Institutional blocking as a service

by Rob Poulter


I teach a lot of different students this year - the entire year 9 cohort, most of the year 7s and 8s (spread over the year), and a few classes of year 10s. Seeing all of them regularly gives me a pretty good look at how they use technology (with the exception of mobile since, like many schools, students are prohibited from using their phones during the day), which makes for some interesting conversations.

During last term I was thinking about streaming music services, partly because my Apple Music trial had run out and I was thinking about whether I listened to enough music to pay for it, and partly because students are usually pretty sneaky about getting what they want and so if their regular streaming sites are blocked (like YouTube or Spotify) they'll keep looking until they find a replacement. This got me to thinking about whether the blocking of services by institutions like schools, universities and workplaces could contribute to the growth of companies that for some reason do not fall into the blocking black hole. Additionally, is that usage sticky enough that it could persist outside of the institution and translate into long term support for a service.

I figured music would be a good avenue to pursue here since there are so many streaming services, and all but a couple are blocked on the school network. The service which I focused on was SoundCloud, since it seems to be the one that is most popular with students when they can get away with it.

Since I have so many guinea pigs to ask about this sort of thing, I put together a quick survey to ask my year 9s about how they consumed music. The questions I put together were:

  • Do you regularly listen to music?
    Options for what sort of device is used (desktop/laptop, mobile device, non-cellular portable)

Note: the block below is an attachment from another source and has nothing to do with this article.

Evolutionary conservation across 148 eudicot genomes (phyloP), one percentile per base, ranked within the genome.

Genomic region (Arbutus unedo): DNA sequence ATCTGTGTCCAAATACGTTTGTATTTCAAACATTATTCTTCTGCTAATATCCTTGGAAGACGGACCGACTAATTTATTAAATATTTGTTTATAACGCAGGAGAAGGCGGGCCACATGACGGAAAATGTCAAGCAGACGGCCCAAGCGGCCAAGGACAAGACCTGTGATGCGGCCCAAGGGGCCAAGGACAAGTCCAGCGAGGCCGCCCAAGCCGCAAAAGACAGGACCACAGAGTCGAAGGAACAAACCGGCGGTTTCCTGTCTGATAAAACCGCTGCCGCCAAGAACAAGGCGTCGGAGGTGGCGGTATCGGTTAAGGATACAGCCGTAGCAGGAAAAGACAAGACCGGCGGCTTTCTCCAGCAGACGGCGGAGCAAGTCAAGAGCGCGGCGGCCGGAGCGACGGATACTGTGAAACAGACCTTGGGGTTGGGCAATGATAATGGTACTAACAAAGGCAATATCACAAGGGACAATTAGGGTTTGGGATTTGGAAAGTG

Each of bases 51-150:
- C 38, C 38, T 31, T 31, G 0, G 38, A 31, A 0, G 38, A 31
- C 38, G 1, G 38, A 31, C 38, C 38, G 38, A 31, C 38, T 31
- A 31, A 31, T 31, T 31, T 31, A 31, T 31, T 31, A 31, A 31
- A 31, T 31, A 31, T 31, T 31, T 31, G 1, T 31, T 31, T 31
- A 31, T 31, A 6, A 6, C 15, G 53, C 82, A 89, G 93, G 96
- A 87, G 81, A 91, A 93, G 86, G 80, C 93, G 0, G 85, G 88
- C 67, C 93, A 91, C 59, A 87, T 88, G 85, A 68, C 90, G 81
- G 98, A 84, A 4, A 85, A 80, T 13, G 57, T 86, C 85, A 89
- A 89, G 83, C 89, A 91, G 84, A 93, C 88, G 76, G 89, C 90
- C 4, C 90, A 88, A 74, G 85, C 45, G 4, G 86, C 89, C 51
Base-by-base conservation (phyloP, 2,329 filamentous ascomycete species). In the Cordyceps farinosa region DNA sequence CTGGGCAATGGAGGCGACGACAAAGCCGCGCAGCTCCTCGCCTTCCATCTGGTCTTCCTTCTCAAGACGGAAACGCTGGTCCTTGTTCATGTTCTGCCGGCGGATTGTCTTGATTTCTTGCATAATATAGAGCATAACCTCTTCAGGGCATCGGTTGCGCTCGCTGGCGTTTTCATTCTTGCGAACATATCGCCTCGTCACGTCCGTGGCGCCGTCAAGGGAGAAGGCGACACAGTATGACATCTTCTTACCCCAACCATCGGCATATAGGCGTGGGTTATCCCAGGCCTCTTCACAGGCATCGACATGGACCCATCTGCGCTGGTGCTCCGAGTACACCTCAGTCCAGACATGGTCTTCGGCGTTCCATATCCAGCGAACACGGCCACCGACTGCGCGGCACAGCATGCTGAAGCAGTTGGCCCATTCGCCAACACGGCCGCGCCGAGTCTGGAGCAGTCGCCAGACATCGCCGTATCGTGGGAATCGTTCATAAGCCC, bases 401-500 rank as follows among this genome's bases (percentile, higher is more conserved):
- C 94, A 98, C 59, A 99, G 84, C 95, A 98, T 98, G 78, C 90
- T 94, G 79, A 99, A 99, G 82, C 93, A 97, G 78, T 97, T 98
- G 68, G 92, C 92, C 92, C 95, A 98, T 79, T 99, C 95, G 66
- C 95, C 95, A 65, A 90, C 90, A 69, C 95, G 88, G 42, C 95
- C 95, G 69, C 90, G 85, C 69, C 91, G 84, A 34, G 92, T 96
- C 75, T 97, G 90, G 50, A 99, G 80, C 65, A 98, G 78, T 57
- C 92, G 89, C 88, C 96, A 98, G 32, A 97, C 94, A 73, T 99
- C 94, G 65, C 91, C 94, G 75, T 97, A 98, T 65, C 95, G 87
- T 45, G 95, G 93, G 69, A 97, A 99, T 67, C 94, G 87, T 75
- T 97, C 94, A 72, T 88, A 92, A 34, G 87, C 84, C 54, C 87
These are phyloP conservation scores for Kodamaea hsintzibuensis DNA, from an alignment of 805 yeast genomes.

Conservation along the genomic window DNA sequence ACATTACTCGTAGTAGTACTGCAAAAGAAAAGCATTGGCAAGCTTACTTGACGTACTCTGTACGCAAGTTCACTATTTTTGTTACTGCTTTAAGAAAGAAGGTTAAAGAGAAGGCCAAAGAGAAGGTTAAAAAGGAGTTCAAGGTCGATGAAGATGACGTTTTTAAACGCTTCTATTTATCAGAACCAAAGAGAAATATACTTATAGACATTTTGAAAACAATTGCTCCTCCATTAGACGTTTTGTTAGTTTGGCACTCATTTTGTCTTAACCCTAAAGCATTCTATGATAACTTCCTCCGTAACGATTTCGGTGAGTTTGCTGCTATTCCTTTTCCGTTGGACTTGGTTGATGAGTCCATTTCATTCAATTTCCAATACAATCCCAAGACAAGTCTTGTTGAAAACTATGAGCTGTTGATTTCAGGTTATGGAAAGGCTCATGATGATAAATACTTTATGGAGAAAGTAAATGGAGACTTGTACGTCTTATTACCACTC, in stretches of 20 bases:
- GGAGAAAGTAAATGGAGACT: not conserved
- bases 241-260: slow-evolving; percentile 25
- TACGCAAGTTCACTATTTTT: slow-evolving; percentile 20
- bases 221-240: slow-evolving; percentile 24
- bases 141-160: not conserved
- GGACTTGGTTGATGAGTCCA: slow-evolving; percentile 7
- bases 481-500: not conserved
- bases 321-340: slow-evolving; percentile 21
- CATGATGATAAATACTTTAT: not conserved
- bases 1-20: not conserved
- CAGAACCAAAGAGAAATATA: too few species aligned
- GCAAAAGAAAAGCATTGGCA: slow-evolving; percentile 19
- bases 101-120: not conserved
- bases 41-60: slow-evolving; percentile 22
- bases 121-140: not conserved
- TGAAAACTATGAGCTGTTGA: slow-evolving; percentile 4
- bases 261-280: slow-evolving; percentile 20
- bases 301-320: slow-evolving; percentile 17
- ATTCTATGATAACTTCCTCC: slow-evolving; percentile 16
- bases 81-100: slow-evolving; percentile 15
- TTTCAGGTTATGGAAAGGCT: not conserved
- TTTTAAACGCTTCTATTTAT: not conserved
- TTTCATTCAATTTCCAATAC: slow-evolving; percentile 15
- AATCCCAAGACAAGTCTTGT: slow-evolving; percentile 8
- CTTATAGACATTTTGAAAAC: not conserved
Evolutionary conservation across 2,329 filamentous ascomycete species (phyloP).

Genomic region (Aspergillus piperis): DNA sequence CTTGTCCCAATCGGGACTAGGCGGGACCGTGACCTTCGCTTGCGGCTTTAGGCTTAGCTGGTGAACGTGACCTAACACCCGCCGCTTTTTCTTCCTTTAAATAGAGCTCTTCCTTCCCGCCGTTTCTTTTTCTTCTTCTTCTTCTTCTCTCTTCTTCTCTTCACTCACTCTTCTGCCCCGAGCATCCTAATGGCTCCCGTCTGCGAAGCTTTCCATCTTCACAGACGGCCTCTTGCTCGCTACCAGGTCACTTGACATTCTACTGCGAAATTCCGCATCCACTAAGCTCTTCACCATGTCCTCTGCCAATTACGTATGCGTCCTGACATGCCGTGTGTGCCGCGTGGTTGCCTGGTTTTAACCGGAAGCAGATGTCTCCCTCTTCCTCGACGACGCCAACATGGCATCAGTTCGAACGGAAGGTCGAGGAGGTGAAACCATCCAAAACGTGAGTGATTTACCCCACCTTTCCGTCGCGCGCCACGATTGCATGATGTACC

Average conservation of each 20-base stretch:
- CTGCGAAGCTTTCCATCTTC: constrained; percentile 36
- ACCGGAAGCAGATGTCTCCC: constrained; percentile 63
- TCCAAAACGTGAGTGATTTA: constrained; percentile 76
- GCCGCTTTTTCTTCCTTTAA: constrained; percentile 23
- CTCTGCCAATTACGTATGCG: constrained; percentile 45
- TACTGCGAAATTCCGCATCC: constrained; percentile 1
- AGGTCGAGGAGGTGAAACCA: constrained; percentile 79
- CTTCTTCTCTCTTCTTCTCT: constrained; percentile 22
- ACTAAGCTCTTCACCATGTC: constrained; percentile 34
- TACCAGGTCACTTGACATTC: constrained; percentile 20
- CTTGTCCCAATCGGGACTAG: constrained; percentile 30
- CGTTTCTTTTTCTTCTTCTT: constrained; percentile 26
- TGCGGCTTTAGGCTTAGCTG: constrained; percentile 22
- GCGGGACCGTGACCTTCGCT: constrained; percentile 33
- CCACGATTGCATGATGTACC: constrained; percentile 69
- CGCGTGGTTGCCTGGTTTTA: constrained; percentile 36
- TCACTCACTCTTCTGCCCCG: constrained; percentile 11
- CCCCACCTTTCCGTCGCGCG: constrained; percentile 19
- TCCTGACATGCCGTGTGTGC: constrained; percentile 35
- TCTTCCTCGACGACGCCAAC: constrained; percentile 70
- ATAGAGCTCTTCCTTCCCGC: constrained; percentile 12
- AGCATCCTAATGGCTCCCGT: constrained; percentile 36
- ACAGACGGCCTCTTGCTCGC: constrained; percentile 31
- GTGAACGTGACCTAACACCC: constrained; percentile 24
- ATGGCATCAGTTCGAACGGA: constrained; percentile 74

• If you listen to music at school, what method do you use?
    Options for downloaded files, streaming music, streaming video, no use
  • If you listen to music at home, what method do you use?
  • Again, downloaded files, streaming music, streaming video, no use
  • Select which streaming music services you have used
    Options for all the main services I could find in Australia, plus an 'other' option
  • Which streaming music service do you use most at home?
    Options for the previous list plus not listening at home
  • What is the main reason for using this service at home?
  • Repeat of the last two questions in a school context

I got about 50 responses back, which isn't bad considering I forgot to send the survey link to two of my classes since when I decided to do this I was also hounding them to get a project handed in and I was a little distracted in class.

The first thing I noticed once I started getting a significant number of responses back is that students don't read questions (although to be honest, I learned that one in my first year of teaching). When asked to choose streaming music services (specifically mentioning this was audio and no video in the question), there were a significant number of responses which were streaming video 🙄.

Overall Usage

Unsurprisingly, the majority of students said that they mostly listened to music on their mobile phones. 82% of respondents used their mobile, 18% a non-cellular mobile device, and 12% on a laptop or tablet.

School Usage

Of the students who listened to music at school, 57% of them used some sort of streaming service, 27% used downloaded media, and 16% used a video streaming service.

Home Usage

Of the students who listened to music at home, 47% of them used some sort of music streaming service, 38% used downloaded media, and 15% used a video streaming service.

 Music Consumption Methods

Music Consumption Methods

Streaming Services

When it comes to services which are being used, there was a surprising spread of services out there, although the fact that Apple Music and Spotify were the highest used services wasn't too surprising. I suspect that the Apple Music figure is a bit inflated since I think some students might have (quite understandably) mistaken music being played throught he Music app with music being streamed.

 Music Services Used

Music Services Used

When looking at the most used music streaming services at home and at school in the chart below, there's the bit of data which I'm mostly interested in. Eight respondents used SoundCloud in preference to other services at home. I'll have to run another survey or two in the future to see how this changes.

 Music Services Most Used

Music Services Most Used

Most of this is pretty hand-wavey. Without looking at a wider range of ages at school and doing some longitudinal study to see how sticky some of these services are (which is made more difficult by the volatility of online business), there isn't much point speculating as to what it means.

Anyway, just something for the giggles.